How to Teach Virtue

By:  Sam Blumenfeld
05/07/2012
       
How to Teach Virtue

One of the goals of education in the early days of this country was to instill a sense of virtue in the young. At that time, most Americans were devoutly Christian. Virtually every family owned a Bible and attended a church. So the concern with rearing virtuous young men and women was the subject of many sermons and tracts.

 One of the goals of education in the early days of this country was to instill a sense of virtue in the young. At that time, most Americans were devoutly Christian. Virtually every family owned a Bible and attended a church. So the concern with rearing virtuous young men and women was the subject of many sermons and tracts.

The American Heritage dictionary defines virtue as “moral excellence and righteousness, goodness,” “chastity, especially in a woman.” “Righteousness” and “chastity” are words only heard in church these days. But back in the early days of the Republic they were commonly used, especially in schools where inculcation of virtue was an important part of education.

I found the 1829 edition of an excellent little book on how to teach virtue, originally published in 1815. The author, L.M. Stretch, collected examples of virtuous individuals from the Bible and the classics of ancient Rome and Greece in order to provide dramatic illustrations of the meaning of virtue. The book, The Beauties of History; Or, Pictures of Virtue and Vice, Drawn from Real Life; Designed for the Instruction and Entertainment of Youth, was the kind of instructional manual that could be used by a teacher in a school. In those days, private academies were more numerous than common schools. On page 45, the author describes “The Character of a Good Son.” It reads:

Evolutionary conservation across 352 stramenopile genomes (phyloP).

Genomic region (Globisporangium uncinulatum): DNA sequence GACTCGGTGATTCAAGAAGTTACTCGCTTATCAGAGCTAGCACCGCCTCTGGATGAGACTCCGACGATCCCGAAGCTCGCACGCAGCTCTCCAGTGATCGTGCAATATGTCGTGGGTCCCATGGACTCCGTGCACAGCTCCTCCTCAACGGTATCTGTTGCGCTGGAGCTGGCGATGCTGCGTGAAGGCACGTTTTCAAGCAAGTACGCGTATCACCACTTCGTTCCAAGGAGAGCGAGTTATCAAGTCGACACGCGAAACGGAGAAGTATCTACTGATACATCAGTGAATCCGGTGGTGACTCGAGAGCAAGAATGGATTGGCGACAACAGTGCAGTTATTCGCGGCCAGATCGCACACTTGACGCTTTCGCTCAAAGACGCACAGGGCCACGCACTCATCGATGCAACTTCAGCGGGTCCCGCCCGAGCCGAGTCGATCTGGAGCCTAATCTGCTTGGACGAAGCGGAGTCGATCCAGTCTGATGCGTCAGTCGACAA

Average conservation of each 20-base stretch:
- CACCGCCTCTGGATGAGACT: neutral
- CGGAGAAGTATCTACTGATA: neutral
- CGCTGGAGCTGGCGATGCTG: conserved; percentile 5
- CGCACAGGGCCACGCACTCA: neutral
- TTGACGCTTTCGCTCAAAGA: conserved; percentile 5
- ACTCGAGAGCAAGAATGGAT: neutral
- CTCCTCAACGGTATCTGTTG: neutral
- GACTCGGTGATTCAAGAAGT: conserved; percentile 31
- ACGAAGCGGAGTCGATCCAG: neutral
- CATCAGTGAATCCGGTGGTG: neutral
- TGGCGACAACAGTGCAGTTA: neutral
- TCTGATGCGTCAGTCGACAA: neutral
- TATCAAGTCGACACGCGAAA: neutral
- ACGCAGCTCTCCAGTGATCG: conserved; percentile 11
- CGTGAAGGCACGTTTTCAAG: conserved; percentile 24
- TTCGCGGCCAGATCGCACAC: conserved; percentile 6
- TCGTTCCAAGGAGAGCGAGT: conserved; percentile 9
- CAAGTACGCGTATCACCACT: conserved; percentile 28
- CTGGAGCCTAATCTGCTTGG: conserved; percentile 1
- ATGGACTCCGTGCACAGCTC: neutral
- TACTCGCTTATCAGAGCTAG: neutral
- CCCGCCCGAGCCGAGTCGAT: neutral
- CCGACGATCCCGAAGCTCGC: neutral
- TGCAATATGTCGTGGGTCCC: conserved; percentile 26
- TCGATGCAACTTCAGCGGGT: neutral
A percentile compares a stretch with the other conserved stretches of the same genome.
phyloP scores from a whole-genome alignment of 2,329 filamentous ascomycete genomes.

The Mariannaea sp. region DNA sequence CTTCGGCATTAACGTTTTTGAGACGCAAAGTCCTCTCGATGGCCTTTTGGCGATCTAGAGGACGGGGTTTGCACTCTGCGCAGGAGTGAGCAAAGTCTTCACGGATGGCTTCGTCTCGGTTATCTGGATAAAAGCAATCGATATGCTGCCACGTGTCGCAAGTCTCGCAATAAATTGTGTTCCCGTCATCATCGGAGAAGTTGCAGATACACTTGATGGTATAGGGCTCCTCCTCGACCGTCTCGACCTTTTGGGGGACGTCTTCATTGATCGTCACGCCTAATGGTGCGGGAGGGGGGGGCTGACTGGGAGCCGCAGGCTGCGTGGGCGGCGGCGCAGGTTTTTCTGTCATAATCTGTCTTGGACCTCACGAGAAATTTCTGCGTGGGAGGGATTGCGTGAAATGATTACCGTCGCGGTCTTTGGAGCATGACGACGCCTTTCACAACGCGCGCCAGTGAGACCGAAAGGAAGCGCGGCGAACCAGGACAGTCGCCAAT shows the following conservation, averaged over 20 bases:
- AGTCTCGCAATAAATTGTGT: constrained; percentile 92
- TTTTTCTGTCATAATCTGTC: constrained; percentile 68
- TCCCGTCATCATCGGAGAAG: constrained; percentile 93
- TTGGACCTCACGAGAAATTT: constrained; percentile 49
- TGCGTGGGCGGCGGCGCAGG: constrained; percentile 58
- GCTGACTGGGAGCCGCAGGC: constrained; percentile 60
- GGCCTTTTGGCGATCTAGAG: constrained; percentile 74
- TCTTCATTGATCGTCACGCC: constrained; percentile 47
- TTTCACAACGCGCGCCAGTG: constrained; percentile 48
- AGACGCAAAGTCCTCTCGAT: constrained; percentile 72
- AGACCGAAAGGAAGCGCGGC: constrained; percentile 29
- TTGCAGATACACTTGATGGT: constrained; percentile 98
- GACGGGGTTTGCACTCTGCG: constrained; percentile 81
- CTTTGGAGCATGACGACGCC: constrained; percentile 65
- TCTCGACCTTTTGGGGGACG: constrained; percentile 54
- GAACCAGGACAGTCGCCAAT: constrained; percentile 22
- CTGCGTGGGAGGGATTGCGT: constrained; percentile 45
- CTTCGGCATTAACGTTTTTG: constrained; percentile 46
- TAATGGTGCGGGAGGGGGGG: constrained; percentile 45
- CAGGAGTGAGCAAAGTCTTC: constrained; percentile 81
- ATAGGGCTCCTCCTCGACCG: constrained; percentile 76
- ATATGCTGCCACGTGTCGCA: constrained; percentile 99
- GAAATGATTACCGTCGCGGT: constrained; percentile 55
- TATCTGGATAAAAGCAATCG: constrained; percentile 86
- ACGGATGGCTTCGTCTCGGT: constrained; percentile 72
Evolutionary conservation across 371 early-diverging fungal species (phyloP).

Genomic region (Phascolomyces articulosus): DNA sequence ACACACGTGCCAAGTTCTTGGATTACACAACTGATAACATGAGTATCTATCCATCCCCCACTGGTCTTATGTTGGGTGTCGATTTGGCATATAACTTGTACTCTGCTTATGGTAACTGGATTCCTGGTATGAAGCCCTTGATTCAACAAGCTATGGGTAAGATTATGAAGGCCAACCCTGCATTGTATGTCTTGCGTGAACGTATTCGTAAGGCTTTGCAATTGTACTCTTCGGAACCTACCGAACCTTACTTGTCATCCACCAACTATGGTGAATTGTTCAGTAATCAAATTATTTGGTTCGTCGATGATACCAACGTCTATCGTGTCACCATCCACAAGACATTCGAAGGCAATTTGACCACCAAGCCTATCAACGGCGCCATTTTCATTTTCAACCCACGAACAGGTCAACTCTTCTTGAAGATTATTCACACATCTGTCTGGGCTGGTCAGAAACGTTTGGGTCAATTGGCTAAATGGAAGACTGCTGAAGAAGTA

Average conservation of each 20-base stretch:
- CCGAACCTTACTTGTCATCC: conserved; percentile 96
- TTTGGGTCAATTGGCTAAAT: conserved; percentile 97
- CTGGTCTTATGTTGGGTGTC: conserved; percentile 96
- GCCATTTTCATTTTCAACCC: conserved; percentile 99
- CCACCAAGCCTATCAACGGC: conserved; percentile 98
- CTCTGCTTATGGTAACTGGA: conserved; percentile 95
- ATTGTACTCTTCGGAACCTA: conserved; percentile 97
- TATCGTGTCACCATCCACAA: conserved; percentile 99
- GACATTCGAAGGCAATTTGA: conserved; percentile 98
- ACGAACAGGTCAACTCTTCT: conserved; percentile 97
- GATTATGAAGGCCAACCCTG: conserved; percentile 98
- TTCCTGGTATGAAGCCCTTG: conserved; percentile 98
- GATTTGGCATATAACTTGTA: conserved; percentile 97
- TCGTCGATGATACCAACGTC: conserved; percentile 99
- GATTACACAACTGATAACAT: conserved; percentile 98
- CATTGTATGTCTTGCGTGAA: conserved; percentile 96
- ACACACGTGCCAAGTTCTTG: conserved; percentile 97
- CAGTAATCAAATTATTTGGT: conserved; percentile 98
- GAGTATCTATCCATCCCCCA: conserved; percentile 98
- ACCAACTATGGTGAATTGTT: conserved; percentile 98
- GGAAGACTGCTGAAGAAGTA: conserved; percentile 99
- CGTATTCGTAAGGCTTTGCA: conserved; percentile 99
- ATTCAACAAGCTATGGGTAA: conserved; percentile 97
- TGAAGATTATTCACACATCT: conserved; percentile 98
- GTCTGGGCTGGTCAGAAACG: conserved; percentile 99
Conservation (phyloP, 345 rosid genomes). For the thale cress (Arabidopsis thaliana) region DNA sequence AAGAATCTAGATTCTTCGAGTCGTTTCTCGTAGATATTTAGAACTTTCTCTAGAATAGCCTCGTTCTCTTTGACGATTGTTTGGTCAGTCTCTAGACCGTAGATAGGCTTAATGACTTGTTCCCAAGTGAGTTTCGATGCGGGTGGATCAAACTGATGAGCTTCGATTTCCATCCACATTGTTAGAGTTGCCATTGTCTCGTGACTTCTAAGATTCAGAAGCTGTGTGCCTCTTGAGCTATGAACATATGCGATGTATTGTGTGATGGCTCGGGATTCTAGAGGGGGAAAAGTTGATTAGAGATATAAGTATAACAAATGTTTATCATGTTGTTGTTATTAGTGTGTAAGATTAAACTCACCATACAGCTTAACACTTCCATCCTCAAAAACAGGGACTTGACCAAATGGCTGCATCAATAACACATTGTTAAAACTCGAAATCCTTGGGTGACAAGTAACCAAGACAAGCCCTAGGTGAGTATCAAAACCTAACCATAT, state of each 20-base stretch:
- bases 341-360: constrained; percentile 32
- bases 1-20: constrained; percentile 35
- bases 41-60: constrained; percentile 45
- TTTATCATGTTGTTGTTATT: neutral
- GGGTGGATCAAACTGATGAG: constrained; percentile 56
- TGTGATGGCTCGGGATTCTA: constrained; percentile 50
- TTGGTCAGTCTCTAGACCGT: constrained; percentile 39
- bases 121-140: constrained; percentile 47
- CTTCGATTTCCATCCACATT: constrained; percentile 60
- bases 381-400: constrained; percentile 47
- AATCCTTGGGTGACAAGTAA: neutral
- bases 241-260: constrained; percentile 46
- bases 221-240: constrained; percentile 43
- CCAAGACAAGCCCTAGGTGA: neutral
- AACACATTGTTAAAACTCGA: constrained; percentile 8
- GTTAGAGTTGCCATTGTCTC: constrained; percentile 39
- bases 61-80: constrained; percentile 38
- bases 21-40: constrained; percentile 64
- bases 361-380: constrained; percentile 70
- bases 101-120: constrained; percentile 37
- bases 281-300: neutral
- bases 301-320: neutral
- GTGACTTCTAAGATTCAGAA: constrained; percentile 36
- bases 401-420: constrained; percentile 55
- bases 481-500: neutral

The good and dutiful Son is one who honoureth his parents, by paying them the utmost deference and respect; by a reverential awe and veneration of them; a filial affection for their persons, and a tender regard for their safety and preservation; a constant and cheerful attention to their advice, and a ready and implicit obedience to their commands. As he becometh every day more sensible of his obligation to them, he grows more willing and solicitous to repay them. He employs his youth to support their age; his abundance to relieve their wants; his knowledge and strength to supply their infirmities and decay. He is more careful of his character and reputation in the world, because theirs depend upon it. Ever anxious for their welfare, and attentive to their happiness, he endeavours by every method in his power, to prolong their days, so that his own will be long in the land. He rests assured, that God will not only bless obedient children here, but will reward them with the blessing of heaven, where it shall be well with him for ever; where we shall all join; son and father, daughter and mother, wife and husband, servant and master; all the relations and connections of this life, to honour one great parent, protector, lord, and master of us all.

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